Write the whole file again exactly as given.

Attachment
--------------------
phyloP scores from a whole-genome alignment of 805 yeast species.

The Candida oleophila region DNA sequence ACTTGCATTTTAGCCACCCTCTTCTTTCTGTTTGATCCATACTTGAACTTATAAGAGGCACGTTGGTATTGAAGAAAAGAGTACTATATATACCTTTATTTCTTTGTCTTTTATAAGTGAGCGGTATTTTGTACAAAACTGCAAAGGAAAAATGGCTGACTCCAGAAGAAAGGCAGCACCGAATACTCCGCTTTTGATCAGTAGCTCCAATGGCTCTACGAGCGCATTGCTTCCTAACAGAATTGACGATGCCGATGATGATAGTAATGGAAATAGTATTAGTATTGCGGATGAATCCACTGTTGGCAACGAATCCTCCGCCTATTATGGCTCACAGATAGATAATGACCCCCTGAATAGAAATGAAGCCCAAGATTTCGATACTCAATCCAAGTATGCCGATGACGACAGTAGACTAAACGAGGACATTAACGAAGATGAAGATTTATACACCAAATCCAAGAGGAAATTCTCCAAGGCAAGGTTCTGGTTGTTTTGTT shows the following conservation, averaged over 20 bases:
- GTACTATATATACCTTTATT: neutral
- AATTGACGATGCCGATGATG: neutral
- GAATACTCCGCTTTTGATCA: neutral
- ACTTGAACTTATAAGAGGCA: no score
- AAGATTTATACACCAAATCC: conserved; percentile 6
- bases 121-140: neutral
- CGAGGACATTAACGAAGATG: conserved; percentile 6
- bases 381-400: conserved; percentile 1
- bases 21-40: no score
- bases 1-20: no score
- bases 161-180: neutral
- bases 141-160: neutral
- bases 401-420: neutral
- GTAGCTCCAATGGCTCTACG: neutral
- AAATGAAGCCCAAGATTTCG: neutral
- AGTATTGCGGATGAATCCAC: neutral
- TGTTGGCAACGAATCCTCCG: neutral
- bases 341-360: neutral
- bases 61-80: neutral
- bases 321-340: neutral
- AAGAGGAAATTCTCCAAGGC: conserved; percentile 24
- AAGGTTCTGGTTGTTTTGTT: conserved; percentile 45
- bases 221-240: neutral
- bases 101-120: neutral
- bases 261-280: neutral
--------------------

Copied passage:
phyloP scores from a whole-genome alignment of 805 yeast species.

The Candida oleophila region DNA sequence ACTTGCATTTTAGCCACCCTCTTCTTTCTGTTTGATCCATACTTGAACTTATAAGAGGCACGTTGGTATTGAAGAAAAGAGTACTATATATACCTTTATTTCTTTGTCTTTTATAAGTGAGCGGTATTTTGTACAAAACTGCAAAGGAAAAATGGCTGACTCCAGAAGAAAGGCAGCACCGAATACTCCGCTTTTGATCAGTAGCTCCAATGGCTCTACGAGCGCATTGCTTCCTAACAGAATTGACGATGCCGATGATGATAGTAATGGAAATAGTATTAGTATTGCGGATGAATCCACTGTTGGCAACGAATCCTCCGCCTATTATGGCTCACAGATAGATAATGACCCCCTGAATAGAAATGAAGCCCAAGATTTCGATACTCAATCCAAGTATGCCGATGACGACAGTAGACTAAACGAGGACATTAACGAAGATGAAGATTTATACACCAAATCCAAGAGGAAATTCTCCAAGGCAAGGTTCTGGTTGTTTTGTT shows the following conservation, averaged over 20 bases:
- GTACTATATATACCTTTATT: neutral
- AATTGACGATGCCGATGATG: neutral
- GAATACTCCGCTTTTGATCA: neutral
- ACTTGAACTTATAAGAGGCA: no score
- AAGATTTATACACCAAATCC: conserved; percentile 6
- bases 121-140: neutral
- CGAGGACATTAACGAAGATG: conserved; percentile 6
- bases 381-400: conserved; percentile 1
- bases 21-40: no score
- bases 1-20: no score
- bases 161-180: neutral
- bases 141-160: neutral
- bases 401-420: neutral
- GTAGCTCCAATGGCTCTACG: neutral
- AAATGAAGCCCAAGATTTCG: neutral
- AGTATTGCGGATGAATCCAC: neutral
- TGTTGGCAACGAATCCTCCG: neutral
- bases 341-360: neutral
- bases 61-80: neutral
- bases 321-340: neutral
- AAGAGGAAATTCTCCAAGGC: conserved; percentile 24
- AAGGTTCTGGTTGTTTTGTT: conserved; percentile 45
- bases 221-240: neutral
- bases 101-120: neutral
- bases 261-280: neutral